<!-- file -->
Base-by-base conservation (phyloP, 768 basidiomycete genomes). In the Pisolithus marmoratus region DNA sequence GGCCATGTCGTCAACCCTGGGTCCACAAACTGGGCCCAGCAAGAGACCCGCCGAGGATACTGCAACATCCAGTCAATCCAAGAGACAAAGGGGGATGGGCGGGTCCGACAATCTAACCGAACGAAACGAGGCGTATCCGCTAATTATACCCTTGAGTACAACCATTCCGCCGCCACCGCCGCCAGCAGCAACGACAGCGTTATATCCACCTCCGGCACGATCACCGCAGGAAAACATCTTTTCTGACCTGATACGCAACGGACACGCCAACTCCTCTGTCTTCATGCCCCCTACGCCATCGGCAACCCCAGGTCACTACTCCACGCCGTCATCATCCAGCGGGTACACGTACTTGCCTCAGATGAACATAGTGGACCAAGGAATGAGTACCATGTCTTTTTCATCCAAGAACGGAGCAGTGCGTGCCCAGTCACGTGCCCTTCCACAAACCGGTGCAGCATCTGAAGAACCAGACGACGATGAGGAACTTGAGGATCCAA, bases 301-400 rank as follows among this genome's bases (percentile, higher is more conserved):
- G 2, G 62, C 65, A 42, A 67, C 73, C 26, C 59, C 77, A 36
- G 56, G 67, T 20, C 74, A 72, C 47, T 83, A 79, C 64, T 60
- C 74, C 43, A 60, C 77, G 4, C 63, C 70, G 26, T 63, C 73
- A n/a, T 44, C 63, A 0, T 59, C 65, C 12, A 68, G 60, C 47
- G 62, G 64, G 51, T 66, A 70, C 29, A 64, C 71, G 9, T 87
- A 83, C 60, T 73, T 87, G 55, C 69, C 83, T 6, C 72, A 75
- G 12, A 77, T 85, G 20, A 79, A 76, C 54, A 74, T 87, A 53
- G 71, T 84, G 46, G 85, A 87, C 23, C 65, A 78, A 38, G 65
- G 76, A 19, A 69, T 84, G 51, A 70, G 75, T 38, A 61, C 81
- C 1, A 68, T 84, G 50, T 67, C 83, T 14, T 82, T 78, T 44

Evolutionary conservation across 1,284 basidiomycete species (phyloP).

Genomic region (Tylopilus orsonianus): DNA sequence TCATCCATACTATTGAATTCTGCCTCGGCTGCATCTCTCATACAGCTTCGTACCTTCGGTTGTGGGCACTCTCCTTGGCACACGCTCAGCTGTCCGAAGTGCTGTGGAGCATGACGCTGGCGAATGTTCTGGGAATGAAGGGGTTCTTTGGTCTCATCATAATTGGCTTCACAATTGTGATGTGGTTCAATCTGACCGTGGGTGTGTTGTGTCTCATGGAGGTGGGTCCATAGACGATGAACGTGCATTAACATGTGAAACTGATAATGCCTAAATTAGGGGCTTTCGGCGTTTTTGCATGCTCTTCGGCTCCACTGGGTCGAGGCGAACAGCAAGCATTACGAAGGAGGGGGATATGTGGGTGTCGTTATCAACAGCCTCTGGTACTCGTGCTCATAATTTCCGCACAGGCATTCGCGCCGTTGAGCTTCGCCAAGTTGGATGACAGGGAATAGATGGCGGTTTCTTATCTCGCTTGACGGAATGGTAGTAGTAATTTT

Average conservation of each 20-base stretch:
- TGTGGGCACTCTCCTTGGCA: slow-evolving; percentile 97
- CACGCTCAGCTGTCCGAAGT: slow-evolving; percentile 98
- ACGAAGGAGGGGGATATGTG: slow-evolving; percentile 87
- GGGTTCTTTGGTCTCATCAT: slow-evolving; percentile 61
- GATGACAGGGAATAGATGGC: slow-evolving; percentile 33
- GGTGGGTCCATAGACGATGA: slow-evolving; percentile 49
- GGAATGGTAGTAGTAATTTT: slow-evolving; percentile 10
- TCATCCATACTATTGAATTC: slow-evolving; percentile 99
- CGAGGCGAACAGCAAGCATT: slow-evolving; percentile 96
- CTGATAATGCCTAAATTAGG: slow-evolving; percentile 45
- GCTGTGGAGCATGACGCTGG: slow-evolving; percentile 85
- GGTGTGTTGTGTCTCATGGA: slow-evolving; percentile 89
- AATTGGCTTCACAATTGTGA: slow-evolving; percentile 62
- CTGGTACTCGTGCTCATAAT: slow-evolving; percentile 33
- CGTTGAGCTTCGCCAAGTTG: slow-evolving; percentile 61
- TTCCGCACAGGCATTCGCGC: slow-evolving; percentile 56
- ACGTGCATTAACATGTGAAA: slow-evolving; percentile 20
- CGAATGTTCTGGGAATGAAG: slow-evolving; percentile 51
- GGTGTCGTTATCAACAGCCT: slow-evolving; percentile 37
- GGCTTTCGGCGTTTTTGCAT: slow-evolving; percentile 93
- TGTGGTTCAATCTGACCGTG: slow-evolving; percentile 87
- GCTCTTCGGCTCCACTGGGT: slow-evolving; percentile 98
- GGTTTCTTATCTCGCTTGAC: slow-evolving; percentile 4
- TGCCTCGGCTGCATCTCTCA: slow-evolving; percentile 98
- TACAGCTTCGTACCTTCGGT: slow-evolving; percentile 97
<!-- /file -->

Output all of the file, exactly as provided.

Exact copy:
Base-by-base conservation (phyloP, 768 basidiomycete genomes). In the Pisolithus marmoratus region DNA sequence GGCCATGTCGTCAACCCTGGGTCCACAAACTGGGCCCAGCAAGAGACCCGCCGAGGATACTGCAACATCCAGTCAATCCAAGAGACAAAGGGGGATGGGCGGGTCCGACAATCTAACCGAACGAAACGAGGCGTATCCGCTAATTATACCCTTGAGTACAACCATTCCGCCGCCACCGCCGCCAGCAGCAACGACAGCGTTATATCCACCTCCGGCACGATCACCGCAGGAAAACATCTTTTCTGACCTGATACGCAACGGACACGCCAACTCCTCTGTCTTCATGCCCCCTACGCCATCGGCAACCCCAGGTCACTACTCCACGCCGTCATCATCCAGCGGGTACACGTACTTGCCTCAGATGAACATAGTGGACCAAGGAATGAGTACCATGTCTTTTTCATCCAAGAACGGAGCAGTGCGTGCCCAGTCACGTGCCCTTCCACAAACCGGTGCAGCATCTGAAGAACCAGACGACGATGAGGAACTTGAGGATCCAA, bases 301-400 rank as follows among this genome's bases (percentile, higher is more conserved):
- G 2, G 62, C 65, A 42, A 67, C 73, C 26, C 59, C 77, A 36
- G 56, G 67, T 20, C 74, A 72, C 47, T 83, A 79, C 64, T 60
- C 74, C 43, A 60, C 77, G 4, C 63, C 70, G 26, T 63, C 73
- A n/a, T 44, C 63, A 0, T 59, C 65, C 12, A 68, G 60, C 47
- G 62, G 64, G 51, T 66, A 70, C 29, A 64, C 71, G 9, T 87
- A 83, C 60, T 73, T 87, G 55, C 69, C 83, T 6, C 72, A 75
- G 12, A 77, T 85, G 20, A 79, A 76, C 54, A 74, T 87, A 53
- G 71, T 84, G 46, G 85, A 87, C 23, C 65, A 78, A 38, G 65
- G 76, A 19, A 69, T 84, G 51, A 70, G 75, T 38, A 61, C 81
- C 1, A 68, T 84, G 50, T 67, C 83, T 14, T 82, T 78, T 44

Evolutionary conservation across 1,284 basidiomycete species (phyloP).

Genomic region (Tylopilus orsonianus): DNA sequence TCATCCATACTATTGAATTCTGCCTCGGCTGCATCTCTCATACAGCTTCGTACCTTCGGTTGTGGGCACTCTCCTTGGCACACGCTCAGCTGTCCGAAGTGCTGTGGAGCATGACGCTGGCGAATGTTCTGGGAATGAAGGGGTTCTTTGGTCTCATCATAATTGGCTTCACAATTGTGATGTGGTTCAATCTGACCGTGGGTGTGTTGTGTCTCATGGAGGTGGGTCCATAGACGATGAACGTGCATTAACATGTGAAACTGATAATGCCTAAATTAGGGGCTTTCGGCGTTTTTGCATGCTCTTCGGCTCCACTGGGTCGAGGCGAACAGCAAGCATTACGAAGGAGGGGGATATGTGGGTGTCGTTATCAACAGCCTCTGGTACTCGTGCTCATAATTTCCGCACAGGCATTCGCGCCGTTGAGCTTCGCCAAGTTGGATGACAGGGAATAGATGGCGGTTTCTTATCTCGCTTGACGGAATGGTAGTAGTAATTTT

Average conservation of each 20-base stretch:
- TGTGGGCACTCTCCTTGGCA: slow-evolving; percentile 97
- CACGCTCAGCTGTCCGAAGT: slow-evolving; percentile 98
- ACGAAGGAGGGGGATATGTG: slow-evolving; percentile 87
- GGGTTCTTTGGTCTCATCAT: slow-evolving; percentile 61
- GATGACAGGGAATAGATGGC: slow-evolving; percentile 33
- GGTGGGTCCATAGACGATGA: slow-evolving; percentile 49
- GGAATGGTAGTAGTAATTTT: slow-evolving; percentile 10
- TCATCCATACTATTGAATTC: slow-evolving; percentile 99
- CGAGGCGAACAGCAAGCATT: slow-evolving; percentile 96
- CTGATAATGCCTAAATTAGG: slow-evolving; percentile 45
- GCTGTGGAGCATGACGCTGG: slow-evolving; percentile 85
- GGTGTGTTGTGTCTCATGGA: slow-evolving; percentile 89
- AATTGGCTTCACAATTGTGA: slow-evolving; percentile 62
- CTGGTACTCGTGCTCATAAT: slow-evolving; percentile 33
- CGTTGAGCTTCGCCAAGTTG: slow-evolving; percentile 61
- TTCCGCACAGGCATTCGCGC: slow-evolving; percentile 56
- ACGTGCATTAACATGTGAAA: slow-evolving; percentile 20
- CGAATGTTCTGGGAATGAAG: slow-evolving; percentile 51
- GGTGTCGTTATCAACAGCCT: slow-evolving; percentile 37
- GGCTTTCGGCGTTTTTGCAT: slow-evolving; percentile 93
- TGTGGTTCAATCTGACCGTG: slow-evolving; percentile 87
- GCTCTTCGGCTCCACTGGGT: slow-evolving; percentile 98
- GGTTTCTTATCTCGCTTGAC: slow-evolving; percentile 4
- TGCCTCGGCTGCATCTCTCA: slow-evolving; percentile 98
- TACAGCTTCGTACCTTCGGT: slow-evolving; percentile 97